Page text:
Cross posted from my old blog.
Short version: I missed my pessimistic goal time by almost twenty minutes, did a lot of walking and failed to get a negative split.
But I not only completed a marathon, but one of the (if not the)
hardest and hilliest on "these Islands", with no hill training. Ow.
set myself two different goal times for the marathon; 1) the somewhat
arbitrarilly chosen, should be doable, time of 5 hours (11 minute 27
second miles) and 2) my BHAA
Standard, probably unrealistic, time of 4 hours 39 minutes and 13
seconds. My pace on my 20 mile training run was 11 minutes 45 second
miles and I had read that you should do your long training runs a minute
or a minute and a half per mile slower than your marathon pace, so I
thought it shouldn't be a problem to knock 16 seconds a mile off. I was
thinking that I'd do the first half as though I was going for the slower
goal and speed up in the second half if I felt up to it. But when I set
my goal (and did my training), I did not know about the hills.
The first I learned about the hills was when I went to pick up my chip and bib and saw TShirts for sale advertising the half marathon with the slogan 'are you tough
enough?' and a graph of the 750 foot climb and drop. I hoped that the
marathon route didn't follow the half marathon route. Or failing that,
at least that the second half of the full was flat. I was wrong on both
counts. I also should have seen the problem coming by the number of
people who told me I'd picked a hard one for my first. The second half
is flatter, but we're still talking a climb of over 100 meters. And not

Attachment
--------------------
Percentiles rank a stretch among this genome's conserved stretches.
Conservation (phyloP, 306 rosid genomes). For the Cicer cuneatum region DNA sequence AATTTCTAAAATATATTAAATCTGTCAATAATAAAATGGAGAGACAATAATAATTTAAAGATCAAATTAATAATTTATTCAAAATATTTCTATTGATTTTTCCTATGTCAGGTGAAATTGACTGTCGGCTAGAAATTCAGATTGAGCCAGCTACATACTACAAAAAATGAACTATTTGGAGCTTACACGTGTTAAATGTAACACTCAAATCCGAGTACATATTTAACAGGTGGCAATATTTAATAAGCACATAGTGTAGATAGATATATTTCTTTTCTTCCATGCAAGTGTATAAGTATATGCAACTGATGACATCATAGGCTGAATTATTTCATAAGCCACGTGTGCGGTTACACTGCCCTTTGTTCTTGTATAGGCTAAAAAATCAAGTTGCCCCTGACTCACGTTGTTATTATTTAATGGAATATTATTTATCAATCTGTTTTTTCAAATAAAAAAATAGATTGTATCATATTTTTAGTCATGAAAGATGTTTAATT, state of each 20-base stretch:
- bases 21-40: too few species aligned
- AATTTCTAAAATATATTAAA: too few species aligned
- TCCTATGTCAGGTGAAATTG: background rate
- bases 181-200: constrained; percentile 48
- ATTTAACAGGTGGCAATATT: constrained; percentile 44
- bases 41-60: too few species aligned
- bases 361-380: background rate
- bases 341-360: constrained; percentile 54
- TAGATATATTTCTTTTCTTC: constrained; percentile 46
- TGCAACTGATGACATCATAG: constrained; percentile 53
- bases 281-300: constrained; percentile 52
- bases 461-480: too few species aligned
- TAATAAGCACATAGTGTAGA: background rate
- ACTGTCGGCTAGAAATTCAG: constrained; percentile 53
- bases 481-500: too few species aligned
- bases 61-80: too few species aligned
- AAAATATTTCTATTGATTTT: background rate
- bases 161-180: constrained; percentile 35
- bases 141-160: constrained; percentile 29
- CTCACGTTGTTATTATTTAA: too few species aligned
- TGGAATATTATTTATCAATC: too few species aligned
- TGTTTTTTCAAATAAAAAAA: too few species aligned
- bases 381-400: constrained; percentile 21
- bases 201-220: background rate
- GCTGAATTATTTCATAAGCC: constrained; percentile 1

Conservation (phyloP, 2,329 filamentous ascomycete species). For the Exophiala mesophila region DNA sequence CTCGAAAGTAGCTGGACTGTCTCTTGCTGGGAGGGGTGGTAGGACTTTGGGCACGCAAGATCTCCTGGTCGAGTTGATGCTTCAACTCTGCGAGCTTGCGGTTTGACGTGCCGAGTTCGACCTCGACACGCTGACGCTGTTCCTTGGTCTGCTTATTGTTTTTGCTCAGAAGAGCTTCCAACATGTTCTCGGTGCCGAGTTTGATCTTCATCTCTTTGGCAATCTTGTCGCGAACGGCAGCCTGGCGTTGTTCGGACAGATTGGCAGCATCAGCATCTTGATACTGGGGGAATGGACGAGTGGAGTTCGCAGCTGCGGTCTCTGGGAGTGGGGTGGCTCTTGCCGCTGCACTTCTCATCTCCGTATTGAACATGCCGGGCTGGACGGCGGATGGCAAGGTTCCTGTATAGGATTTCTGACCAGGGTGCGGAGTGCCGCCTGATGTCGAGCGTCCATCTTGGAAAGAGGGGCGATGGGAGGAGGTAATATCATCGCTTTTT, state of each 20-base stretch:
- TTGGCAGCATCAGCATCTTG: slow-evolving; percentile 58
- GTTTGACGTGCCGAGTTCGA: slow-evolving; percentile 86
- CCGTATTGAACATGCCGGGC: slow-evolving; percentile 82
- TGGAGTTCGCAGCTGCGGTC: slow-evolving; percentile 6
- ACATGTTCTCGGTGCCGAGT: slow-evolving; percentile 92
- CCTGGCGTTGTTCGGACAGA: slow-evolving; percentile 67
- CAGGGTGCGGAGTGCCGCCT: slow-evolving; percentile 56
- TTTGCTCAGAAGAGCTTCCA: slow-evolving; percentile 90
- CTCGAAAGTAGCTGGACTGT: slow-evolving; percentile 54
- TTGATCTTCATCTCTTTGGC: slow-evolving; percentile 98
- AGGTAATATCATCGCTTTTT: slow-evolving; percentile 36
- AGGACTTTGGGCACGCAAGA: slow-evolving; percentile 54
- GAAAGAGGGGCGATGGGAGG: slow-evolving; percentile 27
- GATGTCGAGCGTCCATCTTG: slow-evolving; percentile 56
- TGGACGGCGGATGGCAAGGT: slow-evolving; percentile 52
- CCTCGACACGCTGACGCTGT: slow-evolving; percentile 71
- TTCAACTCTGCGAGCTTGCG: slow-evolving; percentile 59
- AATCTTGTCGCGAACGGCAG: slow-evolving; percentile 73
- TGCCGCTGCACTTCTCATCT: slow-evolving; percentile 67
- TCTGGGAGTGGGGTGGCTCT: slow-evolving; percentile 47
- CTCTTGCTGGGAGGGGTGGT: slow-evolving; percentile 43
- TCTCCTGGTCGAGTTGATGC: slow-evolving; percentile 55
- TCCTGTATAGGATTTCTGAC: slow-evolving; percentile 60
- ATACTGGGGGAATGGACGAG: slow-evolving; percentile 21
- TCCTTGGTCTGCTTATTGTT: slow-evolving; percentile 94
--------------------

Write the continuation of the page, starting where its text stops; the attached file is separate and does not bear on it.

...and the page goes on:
in the reasonable 'we're still going up' kind of way that the first
half is. But rather in that 'really, that's not the top either', up a
lot, down a little, up a lot, way than any hiker or hill walker will be
familiar with. Over the course of the whole thing I went up over half a
first two miles flew by in a brief blur of pleasant conversations with
mostly foreign strangers (who were mostly doing the half marathon) and
thoughts of 'I'm running a freaken marathon!'. I managed to stop myself
going much faster than the 11 minute 27 second miles. Mile three was
where the first hill kicked in. One American I talked to later said that
she figured the cow theme was because that first hill you come to makes
you say 'holy cow'. I was quite proud of managing not to drop to a walk
on that first hill, which was most of miles three and four and the
start of mile five. I passed a lot of people who had done so. Just after
the four mile marker there was a water and aid station and a fantastic
drop with a beautiful lake view. I released my inner five year old,
shouted 'whee' and ran down the mountain, passing a bunch more people. I
say ran, it was more like controlled falling. A couple of times I had
to slow myself down because I actually felt in danger of falling over.
After that I ran for a bit with a guy called Fergus and a girl called
Eithne who told me they were very amused by my going 'whee' by them.
After a while I glanced at my watch and realised that I had now more
than made up for the time the hill had cost me and needed to slow down,
so I said goodbye.
I'm not sure when the first time I got
chatting to Eimhear was. She reminded me a lot of another Eimhear I know
in that 'bubbling with enthusiasm and confidence, crazy in a good way'
kind of way. She was running the full with her friend Colette. Most of
our conversations ended with her dropping back to let Colette catch up
with her. She sang a lot. She was the one who christened my fiance and
son my 'support car'.
My support car drove by me just before the
first water station. I saw them and wasn't sure if they'd seen me. My